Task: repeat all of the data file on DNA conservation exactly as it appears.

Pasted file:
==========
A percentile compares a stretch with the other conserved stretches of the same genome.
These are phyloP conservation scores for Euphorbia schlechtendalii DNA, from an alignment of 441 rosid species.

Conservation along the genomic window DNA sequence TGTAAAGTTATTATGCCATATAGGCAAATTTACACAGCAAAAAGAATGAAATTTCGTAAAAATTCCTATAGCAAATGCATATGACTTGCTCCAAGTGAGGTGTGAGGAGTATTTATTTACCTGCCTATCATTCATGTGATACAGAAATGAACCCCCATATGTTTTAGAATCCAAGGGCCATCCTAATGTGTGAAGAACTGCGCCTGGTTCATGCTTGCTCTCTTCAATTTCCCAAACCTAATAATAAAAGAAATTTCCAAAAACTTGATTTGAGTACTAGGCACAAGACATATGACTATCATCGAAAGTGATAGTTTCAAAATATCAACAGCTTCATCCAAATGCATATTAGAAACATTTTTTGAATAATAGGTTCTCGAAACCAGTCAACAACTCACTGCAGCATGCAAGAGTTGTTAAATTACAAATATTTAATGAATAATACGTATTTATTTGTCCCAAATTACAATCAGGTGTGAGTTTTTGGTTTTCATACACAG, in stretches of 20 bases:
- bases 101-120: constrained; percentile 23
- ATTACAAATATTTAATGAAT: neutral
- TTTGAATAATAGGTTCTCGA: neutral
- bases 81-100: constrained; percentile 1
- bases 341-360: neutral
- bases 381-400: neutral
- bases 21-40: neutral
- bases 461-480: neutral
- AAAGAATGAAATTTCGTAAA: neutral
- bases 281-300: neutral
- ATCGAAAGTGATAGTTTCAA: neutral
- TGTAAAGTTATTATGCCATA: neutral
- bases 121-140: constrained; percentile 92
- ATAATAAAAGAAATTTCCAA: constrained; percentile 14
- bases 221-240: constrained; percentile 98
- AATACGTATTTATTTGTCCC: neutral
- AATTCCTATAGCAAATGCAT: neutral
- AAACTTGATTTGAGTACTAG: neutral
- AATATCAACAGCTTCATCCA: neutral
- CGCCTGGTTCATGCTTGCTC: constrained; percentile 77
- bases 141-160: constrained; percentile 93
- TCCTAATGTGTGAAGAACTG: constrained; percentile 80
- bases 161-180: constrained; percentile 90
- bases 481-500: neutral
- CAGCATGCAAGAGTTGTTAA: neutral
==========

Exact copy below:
A percentile compares a stretch with the other conserved stretches of the same genome.
These are phyloP conservation scores for Euphorbia schlechtendalii DNA, from an alignment of 441 rosid species.

Conservation along the genomic window DNA sequence TGTAAAGTTATTATGCCATATAGGCAAATTTACACAGCAAAAAGAATGAAATTTCGTAAAAATTCCTATAGCAAATGCATATGACTTGCTCCAAGTGAGGTGTGAGGAGTATTTATTTACCTGCCTATCATTCATGTGATACAGAAATGAACCCCCATATGTTTTAGAATCCAAGGGCCATCCTAATGTGTGAAGAACTGCGCCTGGTTCATGCTTGCTCTCTTCAATTTCCCAAACCTAATAATAAAAGAAATTTCCAAAAACTTGATTTGAGTACTAGGCACAAGACATATGACTATCATCGAAAGTGATAGTTTCAAAATATCAACAGCTTCATCCAAATGCATATTAGAAACATTTTTTGAATAATAGGTTCTCGAAACCAGTCAACAACTCACTGCAGCATGCAAGAGTTGTTAAATTACAAATATTTAATGAATAATACGTATTTATTTGTCCCAAATTACAATCAGGTGTGAGTTTTTGGTTTTCATACACAG, in stretches of 20 bases:
- bases 101-120: constrained; percentile 23
- ATTACAAATATTTAATGAAT: neutral
- TTTGAATAATAGGTTCTCGA: neutral
- bases 81-100: constrained; percentile 1
- bases 341-360: neutral
- bases 381-400: neutral
- bases 21-40: neutral
- bases 461-480: neutral
- AAAGAATGAAATTTCGTAAA: neutral
- bases 281-300: neutral
- ATCGAAAGTGATAGTTTCAA: neutral
- TGTAAAGTTATTATGCCATA: neutral
- bases 121-140: constrained; percentile 92
- ATAATAAAAGAAATTTCCAA: constrained; percentile 14
- bases 221-240: constrained; percentile 98
- AATACGTATTTATTTGTCCC: neutral
- AATTCCTATAGCAAATGCAT: neutral
- AAACTTGATTTGAGTACTAG: neutral
- AATATCAACAGCTTCATCCA: neutral
- CGCCTGGTTCATGCTTGCTC: constrained; percentile 77
- bases 141-160: constrained; percentile 93
- TCCTAATGTGTGAAGAACTG: constrained; percentile 80
- bases 161-180: constrained; percentile 90
- bases 481-500: neutral
- CAGCATGCAAGAGTTGTTAA: neutral